If we have entered a world where interest rates are low and stable, as they were for at least two centuries preceding WWII, then the era we have just experienced and come to expect, of huge capital growth, is at an end; there can be no capital growth without rental growth. All this alters investor motives and puts the emphasis very firmly on creating long-term income-streams. The focus has to be much more on what people want (and will pay rent for) rather than what capital investors need.
Today, the rising costs of energy and maintenance are eroding returns. There has also been the realisation that other forms of infrastructure, such as green and blue, will become more fundamental to the success of real estate.
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Resilient buildings set within a sustainable context, with lower maintenance costs, will yield a better and more confident long-term net income stream.”
Resilient buildings set within a sustainable context, with lower maintenance costs, will yield a better and more confident long-term net income stream. But it’s not just about the physical built environment. In the 21st century landlords, owners and investors will increasingly want places that can sustain communities because sustainable communities are more likely to provide a sustainable income. Investors who pay attention to the needs of the occupiers, the people who live and work in the buildings, could benefit from high occupancy rates and rental growth.
The success of green infrastructure, therefore, depends on its interaction with real estate investment and its impact on returns; socio-economic constraints, such as the local economy and customs; and, simply, its popular appeal.
Recent history is fraught with examples of where these interactions conflict. The in-use application of green technologies or modern methods of construction, for example, can prove problematic, costly or even counter productive in some cases, resulting in high costs or even rapid obsolescence. Those that succeeded are more likely to harmonise with the social, cultural, aesthetic and lifestyle behaviours of the human beings that use them.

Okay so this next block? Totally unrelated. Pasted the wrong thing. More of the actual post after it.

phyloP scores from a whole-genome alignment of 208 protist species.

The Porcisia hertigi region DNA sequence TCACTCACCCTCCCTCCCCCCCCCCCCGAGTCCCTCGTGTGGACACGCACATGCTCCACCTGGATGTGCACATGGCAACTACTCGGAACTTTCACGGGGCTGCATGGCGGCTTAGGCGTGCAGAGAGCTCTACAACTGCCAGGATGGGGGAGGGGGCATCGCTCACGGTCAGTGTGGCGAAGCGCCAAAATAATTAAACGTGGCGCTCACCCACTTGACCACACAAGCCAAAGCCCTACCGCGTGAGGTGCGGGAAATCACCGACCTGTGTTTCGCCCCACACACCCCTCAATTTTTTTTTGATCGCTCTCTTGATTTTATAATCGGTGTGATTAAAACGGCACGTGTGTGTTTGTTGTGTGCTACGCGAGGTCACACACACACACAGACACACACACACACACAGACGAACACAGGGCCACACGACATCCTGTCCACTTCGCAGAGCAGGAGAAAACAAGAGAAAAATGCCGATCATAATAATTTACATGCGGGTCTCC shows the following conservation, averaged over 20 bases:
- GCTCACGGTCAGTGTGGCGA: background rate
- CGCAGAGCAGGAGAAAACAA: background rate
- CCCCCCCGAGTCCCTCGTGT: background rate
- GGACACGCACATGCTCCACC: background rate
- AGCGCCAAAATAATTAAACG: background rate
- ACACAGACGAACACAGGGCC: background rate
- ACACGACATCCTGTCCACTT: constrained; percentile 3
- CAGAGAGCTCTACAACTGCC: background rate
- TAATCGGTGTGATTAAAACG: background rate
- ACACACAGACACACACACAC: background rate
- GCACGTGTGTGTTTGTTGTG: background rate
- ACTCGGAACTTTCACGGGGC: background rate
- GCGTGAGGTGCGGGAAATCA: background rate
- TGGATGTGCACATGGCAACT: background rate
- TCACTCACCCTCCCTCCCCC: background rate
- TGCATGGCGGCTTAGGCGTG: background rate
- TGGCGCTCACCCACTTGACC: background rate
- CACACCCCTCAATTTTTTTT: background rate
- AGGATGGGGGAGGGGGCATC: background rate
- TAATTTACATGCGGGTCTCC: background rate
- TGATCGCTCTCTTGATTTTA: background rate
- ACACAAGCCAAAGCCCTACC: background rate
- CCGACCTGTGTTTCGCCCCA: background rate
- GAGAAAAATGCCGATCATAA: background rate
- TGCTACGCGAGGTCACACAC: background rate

The realisation is growing around the world that it is not enough for real estate to be able to just tick all the boxes for sustainable technology. Real estate is always set within a bigger and richer context. People are increasingly seeking and expecting to encounter an experience of a place wherever they live, work, play, stay, make, shop, visit or rest, rather than just a collection of buildings, however green they may be.
If any individual piece of real estate cannot add this sort of value that the occupiers expect, then its appeal and price will lower. To achieve this greater value, investors in real estate need to enhance the occupier’s experience and be capable of adapting to the many changing needs and conditions that the future will throw at them. If real estate fails to do this, then it is incapable of being sustainable.
What we have learned from the 21st century to date is that we need to focus more and understand better whole-place outcomes and interventions which are not prescriptive, but which encourage innovation and holistic solutions.
In this respect, the design of regulatory regime, funding arrangements, business and management models, and land ownership are as important as the design of the constructed real estate product.
Words: Professor Yolande Barnes, Chair of The Bartlett Real Estate Institute (BREI). This text is an extract from a presentation given at the 3rd European Urban Green Infrastructure Conference 2019, which was co-hosted by BREI.
The Real Estate Institute is a new global institute rethinking the traditional view of real estate. It is part of The Bartlett, UCL's Faculty of the Built Environment. Find out more: https://ucl.ac.uk/bartlett/real-estate